Cold rain lashed the house and low clouds scudded overhead, because that’s what those things do. Rain lashes, and clouds scud. Around noon the rain turned to snow - a suicide squad that evaporated on content with the ground, but it let us know who had the momentum here. Some years late October is a time of kind quiet grace. Some years it’s autumn’s Dunkirk. It’s going to be a long winter.
The oven repairman showed up at 9, as promised. He was a stout fellow with a Wilford Brimney ‘stache, , and was winded by the climb up the stairs; took him about ten minutes to stop wheezing. I was worried. I think he’s been here before. Perhaps he thought he’s been here before. After a while I imagine the houses all run together.
He had a master list of Thermador Error Codes, and told me that FI meant “stuck button.” This was non-standard. He had evident contempt for Thermador’s codes. For Thermador in general, it seems. Finicky easily spooked show-ponies. Thermidor and Dacor, they were the worst for getting old parts. Had to get a hinge on a five-year old Dacor? Didn’t exist.
That lady was out of luck.
He showed me how to remove the top of the stove, should I ever find myself thinking “I want to remove the top of my stove.” He said that sometimes that bolt there, just didn’t come off. These nice kitchens, and he’d have to bring in a grinder.
He’d have to. What are you going to do? You have to.
I love these guys. I love how they have opinions about these things.
A few hours later, another guy showed up. My wife, during her three weeks between jobs, contacted workmen to do everything she wanted to do, and last on the list was the railing in front of the house. I admit it needs painting. She wants it stained. Perhaps replaced. The carpenter explained that he could replace the railings, but they’d have to be four inches apart, maximum.
I said we wanted fewer slats. Wider spaces.
Well, he could do that, but if I sold the house I’d have trouble with the inspectors.
He got out a tape measure. “Yep. Four inches. The width of a baby’s head.”
It can’t be any wider, because a baby could get in there.
I explained that we were unlikely to have a baby, and on the chance that someone came by with a baby, it was unlikely that the child would find itself unattended on the front porch. Besides, look at these steps. We have to presume that a baby could wriggle through these bars and fall, oh, 18 inches, but it’s perfectly okay to have a flight of steps down which an infant could tumble.
He shrugged: it’s the code. What are you going to do.
I understand the need for codes, and I’m not one of those people who say “let the market punish shoddy homebuilders who use balsa wood for load-bearing beams,” but this is just ridiculous. I can’t have railings spaced 12 inches apart? I mean, it’s my house, isn’t it?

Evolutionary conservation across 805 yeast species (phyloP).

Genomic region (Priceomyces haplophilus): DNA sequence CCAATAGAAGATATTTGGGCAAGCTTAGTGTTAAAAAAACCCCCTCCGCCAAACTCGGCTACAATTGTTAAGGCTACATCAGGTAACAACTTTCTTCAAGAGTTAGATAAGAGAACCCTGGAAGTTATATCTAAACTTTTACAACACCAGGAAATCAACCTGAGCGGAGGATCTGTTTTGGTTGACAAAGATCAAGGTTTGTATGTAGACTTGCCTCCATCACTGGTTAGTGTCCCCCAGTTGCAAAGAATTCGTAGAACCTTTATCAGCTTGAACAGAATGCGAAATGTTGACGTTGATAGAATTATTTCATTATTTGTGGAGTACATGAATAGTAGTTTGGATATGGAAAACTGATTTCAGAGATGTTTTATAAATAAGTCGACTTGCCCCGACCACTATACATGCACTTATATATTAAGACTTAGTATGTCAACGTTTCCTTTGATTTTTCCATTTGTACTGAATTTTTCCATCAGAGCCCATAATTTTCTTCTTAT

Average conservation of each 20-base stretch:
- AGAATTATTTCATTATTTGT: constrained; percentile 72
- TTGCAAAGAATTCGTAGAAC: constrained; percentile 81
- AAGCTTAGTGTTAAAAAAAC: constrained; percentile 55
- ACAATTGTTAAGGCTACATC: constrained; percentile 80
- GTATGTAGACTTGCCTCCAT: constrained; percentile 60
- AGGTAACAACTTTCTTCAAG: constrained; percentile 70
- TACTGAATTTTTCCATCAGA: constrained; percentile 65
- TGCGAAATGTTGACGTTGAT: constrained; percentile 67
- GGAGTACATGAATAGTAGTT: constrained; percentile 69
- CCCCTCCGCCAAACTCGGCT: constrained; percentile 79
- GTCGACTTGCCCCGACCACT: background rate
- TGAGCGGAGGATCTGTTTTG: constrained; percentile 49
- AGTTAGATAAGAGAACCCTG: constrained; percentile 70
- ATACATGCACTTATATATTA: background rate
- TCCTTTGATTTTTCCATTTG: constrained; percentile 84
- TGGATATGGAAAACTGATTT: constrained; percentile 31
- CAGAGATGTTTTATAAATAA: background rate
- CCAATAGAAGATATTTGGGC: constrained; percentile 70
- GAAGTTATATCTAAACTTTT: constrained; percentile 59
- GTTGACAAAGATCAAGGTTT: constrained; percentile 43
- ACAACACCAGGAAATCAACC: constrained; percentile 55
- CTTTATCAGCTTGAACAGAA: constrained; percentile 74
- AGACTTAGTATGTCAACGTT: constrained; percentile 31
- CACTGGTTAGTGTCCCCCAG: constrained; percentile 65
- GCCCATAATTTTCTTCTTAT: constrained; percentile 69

Yes, I know. Silly question.
That's a rejected Bleat banner up there. Decided to run it after the Florida trip to clear out the work that's backing up. You have no idea how many of these things I do. This one, for example -
I have no idea why I turned against it. I just didn't like it. Wasn't autumnal enough. This one . . .
. . . was part of a larger sequence that changed every day, with a different segment from the ad, but in the end I thought: so what?
I do know that the page has gotten crufty, and needs to be rebuilt from the ground up. So that's my Friday night project. Change the aesthetics of the page for 2013!
Now, it's Friday Mummy-Time!
Oh, these are just awful. Not amateurish, or poorly made - they’re Universal products, so they have a certain top-studio sheen. It’s all backlots towards the end; they moved the action to Small-Town America - you know, those medium-sized all-American towns which just happened to have an elderly Egyptologist working in the local museum’s Egypt Department. The stories are the same: Kharis the Mummy gets revived with tannis leaves, walks around, strangles people with one hand, and steals a girl. Every. Single. Time.
It would be better if he could speak, I think. Some tortured groan.
We need an acolyte responsible for getting Kharis up-and-running. In this case:
John Carradine, in full Lurch WTF mode.
The Mummy is played by Lon Chaney Jr. again, and the makeup is just grand:
That thing coming at you on the big screen would make an impression on a young lad. An older lad would find the heroine to be quite fetching.
The ol' 2-by-4 in the shoulders look. She is, as it happens, the reincarnated crush of Kharis. She's Egyptian, in case you can't immediately tell. Ramsay Ames: B-roles all the way, a pin-up career. Hung it up in the middle 1960s
After he's alerted everyone's attention to the existence of The Mummy by strangling anyone remotely connected with Egpyt, the Pyramids, or the medical gauze industry, he manages to kidnap the girl, and moving at a pace of three inches per hour, transports her to a Remote Location for some ceremony.
This is what you want in a Universal monster movie, and you get it:
The luminescent white sleeping gown is de rigeur for all damsels being carried off by reanimated fiends. Unfortunately, while she's being dragged off, she ages rapidly, perhaps because contact with Kharis has brought out her reanimated bad self. She becomes ugly. Really ugly.
So it's okay that he drowns her in a bog at the end. Not the ending you suspect: the beautiful woman isn't rescued by her swain - but as I said, she's not beautiful anymore, so glub glub. I'll give them credit: no one saw that coming.
Number of Mummy's Ghosts involved: Zero.
See you around the usual places - Strib blog at noon, Strib column up now, Lint at noon, Tumblr now and then. Friday!
Coming on Monday: in which I meet and admire a guitarist of the band Television. See you then.